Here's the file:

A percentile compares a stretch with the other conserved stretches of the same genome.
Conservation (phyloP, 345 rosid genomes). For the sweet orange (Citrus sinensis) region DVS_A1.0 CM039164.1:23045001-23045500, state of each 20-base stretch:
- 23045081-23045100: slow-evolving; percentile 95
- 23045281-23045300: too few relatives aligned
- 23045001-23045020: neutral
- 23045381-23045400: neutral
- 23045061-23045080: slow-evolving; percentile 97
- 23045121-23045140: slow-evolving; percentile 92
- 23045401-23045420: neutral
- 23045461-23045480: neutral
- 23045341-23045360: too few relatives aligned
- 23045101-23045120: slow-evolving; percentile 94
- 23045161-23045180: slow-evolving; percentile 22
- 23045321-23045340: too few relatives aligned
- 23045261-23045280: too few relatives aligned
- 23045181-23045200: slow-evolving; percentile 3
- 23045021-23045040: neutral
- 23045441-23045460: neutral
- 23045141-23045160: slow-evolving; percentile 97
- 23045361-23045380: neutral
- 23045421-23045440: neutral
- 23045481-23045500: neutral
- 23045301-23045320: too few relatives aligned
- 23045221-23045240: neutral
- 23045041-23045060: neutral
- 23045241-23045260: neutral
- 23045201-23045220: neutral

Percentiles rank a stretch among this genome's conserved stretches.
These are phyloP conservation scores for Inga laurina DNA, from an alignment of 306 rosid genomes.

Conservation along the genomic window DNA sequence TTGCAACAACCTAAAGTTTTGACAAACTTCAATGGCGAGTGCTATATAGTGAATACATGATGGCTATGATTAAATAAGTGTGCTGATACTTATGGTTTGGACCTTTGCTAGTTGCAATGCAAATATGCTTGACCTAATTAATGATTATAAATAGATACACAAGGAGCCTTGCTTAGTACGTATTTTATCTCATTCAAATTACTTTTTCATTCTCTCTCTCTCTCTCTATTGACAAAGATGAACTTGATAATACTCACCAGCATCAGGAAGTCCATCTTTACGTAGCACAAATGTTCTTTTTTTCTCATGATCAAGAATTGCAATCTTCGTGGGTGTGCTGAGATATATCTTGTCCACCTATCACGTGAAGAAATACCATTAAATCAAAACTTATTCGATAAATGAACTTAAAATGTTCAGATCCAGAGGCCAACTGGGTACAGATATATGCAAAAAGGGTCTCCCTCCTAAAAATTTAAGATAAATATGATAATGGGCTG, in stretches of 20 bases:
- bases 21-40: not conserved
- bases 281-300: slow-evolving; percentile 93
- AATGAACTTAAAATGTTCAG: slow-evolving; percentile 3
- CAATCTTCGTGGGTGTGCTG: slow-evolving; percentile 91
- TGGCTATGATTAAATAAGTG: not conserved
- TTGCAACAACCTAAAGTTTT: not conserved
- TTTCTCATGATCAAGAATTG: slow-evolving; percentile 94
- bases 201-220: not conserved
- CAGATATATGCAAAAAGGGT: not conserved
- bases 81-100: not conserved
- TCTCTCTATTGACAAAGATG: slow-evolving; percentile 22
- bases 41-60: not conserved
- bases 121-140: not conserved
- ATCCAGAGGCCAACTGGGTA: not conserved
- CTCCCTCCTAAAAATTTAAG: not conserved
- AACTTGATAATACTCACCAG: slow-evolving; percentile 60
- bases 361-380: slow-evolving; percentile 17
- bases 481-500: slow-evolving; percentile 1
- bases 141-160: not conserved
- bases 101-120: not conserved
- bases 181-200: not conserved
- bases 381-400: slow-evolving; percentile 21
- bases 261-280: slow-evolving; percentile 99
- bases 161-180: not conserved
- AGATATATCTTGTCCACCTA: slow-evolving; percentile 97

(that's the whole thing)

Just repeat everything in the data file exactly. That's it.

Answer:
A percentile compares a stretch with the other conserved stretches of the same genome.
Conservation (phyloP, 345 rosid genomes). For the sweet orange (Citrus sinensis) region DVS_A1.0 CM039164.1:23045001-23045500, state of each 20-base stretch:
- 23045081-23045100: slow-evolving; percentile 95
- 23045281-23045300: too few relatives aligned
- 23045001-23045020: neutral
- 23045381-23045400: neutral
- 23045061-23045080: slow-evolving; percentile 97
- 23045121-23045140: slow-evolving; percentile 92
- 23045401-23045420: neutral
- 23045461-23045480: neutral
- 23045341-23045360: too few relatives aligned
- 23045101-23045120: slow-evolving; percentile 94
- 23045161-23045180: slow-evolving; percentile 22
- 23045321-23045340: too few relatives aligned
- 23045261-23045280: too few relatives aligned
- 23045181-23045200: slow-evolving; percentile 3
- 23045021-23045040: neutral
- 23045441-23045460: neutral
- 23045141-23045160: slow-evolving; percentile 97
- 23045361-23045380: neutral
- 23045421-23045440: neutral
- 23045481-23045500: neutral
- 23045301-23045320: too few relatives aligned
- 23045221-23045240: neutral
- 23045041-23045060: neutral
- 23045241-23045260: neutral
- 23045201-23045220: neutral

Percentiles rank a stretch among this genome's conserved stretches.
These are phyloP conservation scores for Inga laurina DNA, from an alignment of 306 rosid genomes.

Conservation along the genomic window DNA sequence TTGCAACAACCTAAAGTTTTGACAAACTTCAATGGCGAGTGCTATATAGTGAATACATGATGGCTATGATTAAATAAGTGTGCTGATACTTATGGTTTGGACCTTTGCTAGTTGCAATGCAAATATGCTTGACCTAATTAATGATTATAAATAGATACACAAGGAGCCTTGCTTAGTACGTATTTTATCTCATTCAAATTACTTTTTCATTCTCTCTCTCTCTCTCTATTGACAAAGATGAACTTGATAATACTCACCAGCATCAGGAAGTCCATCTTTACGTAGCACAAATGTTCTTTTTTTCTCATGATCAAGAATTGCAATCTTCGTGGGTGTGCTGAGATATATCTTGTCCACCTATCACGTGAAGAAATACCATTAAATCAAAACTTATTCGATAAATGAACTTAAAATGTTCAGATCCAGAGGCCAACTGGGTACAGATATATGCAAAAAGGGTCTCCCTCCTAAAAATTTAAGATAAATATGATAATGGGCTG, in stretches of 20 bases:
- bases 21-40: not conserved
- bases 281-300: slow-evolving; percentile 93
- AATGAACTTAAAATGTTCAG: slow-evolving; percentile 3
- CAATCTTCGTGGGTGTGCTG: slow-evolving; percentile 91
- TGGCTATGATTAAATAAGTG: not conserved
- TTGCAACAACCTAAAGTTTT: not conserved
- TTTCTCATGATCAAGAATTG: slow-evolving; percentile 94
- bases 201-220: not conserved
- CAGATATATGCAAAAAGGGT: not conserved
- bases 81-100: not conserved
- TCTCTCTATTGACAAAGATG: slow-evolving; percentile 22
- bases 41-60: not conserved
- bases 121-140: not conserved
- ATCCAGAGGCCAACTGGGTA: not conserved
- CTCCCTCCTAAAAATTTAAG: not conserved
- AACTTGATAATACTCACCAG: slow-evolving; percentile 60
- bases 361-380: slow-evolving; percentile 17
- bases 481-500: slow-evolving; percentile 1
- bases 141-160: not conserved
- bases 101-120: not conserved
- bases 181-200: not conserved
- bases 381-400: slow-evolving; percentile 21
- bases 261-280: slow-evolving; percentile 99
- bases 161-180: not conserved
- AGATATATCTTGTCCACCTA: slow-evolving; percentile 97